decisions on political issues, many
more base their decisions on such
vagaries as personal appearance,
"morality", and possibly even
bowling average, as recent results
attest. If a candidate feels
uncomfortable divulging the true
answer to a question, it seems
reasonable to demand a diplomatic,
clever, or challenging response
which somehow puts the issue to
rest. These skills are virtually
indispensable for a good President.
It's not unreasonable to demand
them of candidates.
Barring cleverness, diplomacy, or
an informed challenge, I call upon
candidates to lie effectively -
another skill which Presidents have
See LOGIE, Page 9

FILM.
Reiner continues to expand, succeed with 'The Princ
By John Shea

David Tibbals
Drake's Manager intends to preserve
the restaurant's 58 year history.
INTERVIEW

Twenty-six year old David Tibbals is working hard to keep a family-
owned Ann Arbor tradition alive. He is the manager-soon-to-be-owner
of Drake's Sandwich Shop, which has been serving good old-fashioned
favorites to hungry Ann Arborites for 58 years. Located on North
University, the shop is asfamousfor its preservation of the past as it is
for its wide array of candies and imported teas. Daily staffer Pam
Ruderman talked to Tibbals about the history behind his grandfather's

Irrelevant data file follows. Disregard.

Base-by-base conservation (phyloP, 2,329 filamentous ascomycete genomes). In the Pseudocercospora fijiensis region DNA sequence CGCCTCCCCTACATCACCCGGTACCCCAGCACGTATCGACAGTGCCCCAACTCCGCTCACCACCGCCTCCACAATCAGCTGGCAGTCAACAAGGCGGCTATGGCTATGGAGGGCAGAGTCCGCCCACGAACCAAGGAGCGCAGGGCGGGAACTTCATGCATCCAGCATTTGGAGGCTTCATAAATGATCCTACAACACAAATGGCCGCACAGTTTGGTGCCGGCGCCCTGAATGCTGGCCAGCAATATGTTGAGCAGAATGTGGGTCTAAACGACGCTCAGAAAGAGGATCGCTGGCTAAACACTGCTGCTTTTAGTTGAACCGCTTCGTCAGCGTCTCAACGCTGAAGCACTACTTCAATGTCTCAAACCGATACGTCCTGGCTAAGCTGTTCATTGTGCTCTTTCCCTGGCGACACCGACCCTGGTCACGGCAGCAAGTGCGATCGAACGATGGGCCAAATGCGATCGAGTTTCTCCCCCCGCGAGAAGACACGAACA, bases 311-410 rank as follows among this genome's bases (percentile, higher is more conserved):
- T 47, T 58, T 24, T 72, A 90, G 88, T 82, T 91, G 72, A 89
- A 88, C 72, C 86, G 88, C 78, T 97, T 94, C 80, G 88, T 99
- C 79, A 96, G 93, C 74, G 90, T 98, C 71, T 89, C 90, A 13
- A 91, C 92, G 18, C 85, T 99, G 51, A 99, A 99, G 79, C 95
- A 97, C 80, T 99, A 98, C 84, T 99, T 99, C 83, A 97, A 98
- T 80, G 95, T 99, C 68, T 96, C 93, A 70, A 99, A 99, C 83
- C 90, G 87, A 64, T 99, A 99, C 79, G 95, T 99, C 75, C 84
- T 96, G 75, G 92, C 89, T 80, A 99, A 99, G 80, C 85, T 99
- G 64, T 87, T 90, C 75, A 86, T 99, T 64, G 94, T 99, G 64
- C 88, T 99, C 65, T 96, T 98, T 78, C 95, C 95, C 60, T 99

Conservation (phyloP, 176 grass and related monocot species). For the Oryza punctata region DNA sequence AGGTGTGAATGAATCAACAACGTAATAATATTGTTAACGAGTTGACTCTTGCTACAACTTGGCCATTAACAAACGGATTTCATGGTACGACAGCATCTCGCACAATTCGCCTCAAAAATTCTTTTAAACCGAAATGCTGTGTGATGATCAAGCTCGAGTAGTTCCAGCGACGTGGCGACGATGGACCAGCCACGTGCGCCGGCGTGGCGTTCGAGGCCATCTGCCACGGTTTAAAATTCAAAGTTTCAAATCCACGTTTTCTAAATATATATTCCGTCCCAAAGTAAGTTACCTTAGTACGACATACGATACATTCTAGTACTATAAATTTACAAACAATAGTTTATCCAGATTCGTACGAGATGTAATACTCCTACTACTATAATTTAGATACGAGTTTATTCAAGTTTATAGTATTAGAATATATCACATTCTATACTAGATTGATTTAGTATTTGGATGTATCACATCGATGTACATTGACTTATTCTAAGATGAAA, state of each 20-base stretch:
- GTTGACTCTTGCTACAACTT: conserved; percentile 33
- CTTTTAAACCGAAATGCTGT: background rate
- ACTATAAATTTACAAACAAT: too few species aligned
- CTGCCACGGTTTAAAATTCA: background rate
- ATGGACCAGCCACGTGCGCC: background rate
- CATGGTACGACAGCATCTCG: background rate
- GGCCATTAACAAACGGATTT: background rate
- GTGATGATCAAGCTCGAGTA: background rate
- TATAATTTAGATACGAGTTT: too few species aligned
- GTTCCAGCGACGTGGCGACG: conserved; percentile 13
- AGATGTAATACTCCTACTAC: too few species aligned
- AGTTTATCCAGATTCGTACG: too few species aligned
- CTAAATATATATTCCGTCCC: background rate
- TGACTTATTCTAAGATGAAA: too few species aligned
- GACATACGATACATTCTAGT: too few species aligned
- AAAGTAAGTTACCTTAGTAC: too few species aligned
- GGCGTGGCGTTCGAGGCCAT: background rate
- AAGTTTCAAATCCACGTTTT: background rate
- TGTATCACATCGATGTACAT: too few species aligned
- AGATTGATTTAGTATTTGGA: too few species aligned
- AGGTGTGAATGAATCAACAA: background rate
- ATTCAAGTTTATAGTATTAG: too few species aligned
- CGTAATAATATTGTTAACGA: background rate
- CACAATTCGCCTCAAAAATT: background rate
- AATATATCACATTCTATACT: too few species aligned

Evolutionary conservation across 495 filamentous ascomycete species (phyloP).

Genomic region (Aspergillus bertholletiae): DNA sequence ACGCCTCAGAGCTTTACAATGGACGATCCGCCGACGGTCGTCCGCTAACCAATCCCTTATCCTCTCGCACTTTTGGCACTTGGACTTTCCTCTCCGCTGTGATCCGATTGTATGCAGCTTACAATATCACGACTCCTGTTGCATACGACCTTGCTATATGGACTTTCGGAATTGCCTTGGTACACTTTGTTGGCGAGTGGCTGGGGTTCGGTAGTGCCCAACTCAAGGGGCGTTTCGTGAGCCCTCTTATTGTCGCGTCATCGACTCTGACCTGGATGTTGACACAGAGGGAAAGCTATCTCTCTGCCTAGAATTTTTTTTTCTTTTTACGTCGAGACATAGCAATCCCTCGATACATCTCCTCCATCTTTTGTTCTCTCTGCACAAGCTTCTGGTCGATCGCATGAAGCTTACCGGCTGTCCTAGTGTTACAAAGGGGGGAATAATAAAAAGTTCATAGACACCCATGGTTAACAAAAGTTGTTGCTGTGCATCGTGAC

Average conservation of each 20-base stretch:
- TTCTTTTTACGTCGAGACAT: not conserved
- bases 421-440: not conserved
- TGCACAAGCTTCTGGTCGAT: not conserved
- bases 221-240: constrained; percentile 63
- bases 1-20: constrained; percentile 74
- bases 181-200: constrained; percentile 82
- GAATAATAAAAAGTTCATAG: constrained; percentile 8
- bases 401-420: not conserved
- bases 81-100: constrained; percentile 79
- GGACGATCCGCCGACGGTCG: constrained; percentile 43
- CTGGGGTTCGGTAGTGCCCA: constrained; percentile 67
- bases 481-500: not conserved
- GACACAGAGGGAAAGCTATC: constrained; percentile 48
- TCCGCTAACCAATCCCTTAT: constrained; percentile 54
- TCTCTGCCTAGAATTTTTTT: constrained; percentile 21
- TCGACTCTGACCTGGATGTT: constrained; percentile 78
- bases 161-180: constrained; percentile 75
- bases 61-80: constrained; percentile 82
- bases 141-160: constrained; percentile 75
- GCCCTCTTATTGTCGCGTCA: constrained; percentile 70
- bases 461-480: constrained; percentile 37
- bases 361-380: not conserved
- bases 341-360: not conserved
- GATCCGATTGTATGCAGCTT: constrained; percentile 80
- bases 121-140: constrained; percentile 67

shop which makes Drake's the unique and nostalgic University
landmark that it is.
Daily: When did Drake's open?
Tibbals: In 1926.
D: Who were the original owners?
T: My grandfather, T.A. Tibbals, bought it from the Drake brothers in
1929.
D: How have your grandparents preserved the original character of
Drake's through the years?
T: They didn't change anything. My grandfather kept things the way he
wanted it basically. Lots of people said "you should do this", and "you
should do that", but he just left it the way he wanted it. He knew it
would be nostalgic after years. People come in that went to school here
thirty-five years ago and they go "Oh look, it hasn't changed at all!"
Most of them are shocked that it's still the same owners, or at least the
same family now that I'm here.
D: There haven't been any changes since it was originally built?
T: Just these shelves with candy jars were put in in 1963 instead of
two booths that we were using.
D: What is the history behind the Martian Room upstairs?
T: It was just an extra room for seating that my grandfather built in
1936. How they got the name is pretty interesting. They had a raffle to
see what the most popular name for it would be. People wrote down the
name of what they thought it should be and then put it in a drop
bucket. The Martian Room is the name that came up the most. All the
people who wrote down Martian Room got a prize.
D: Is the Martian Room still used today?
T: Yes, we use it every day. We don't use it during the summer, but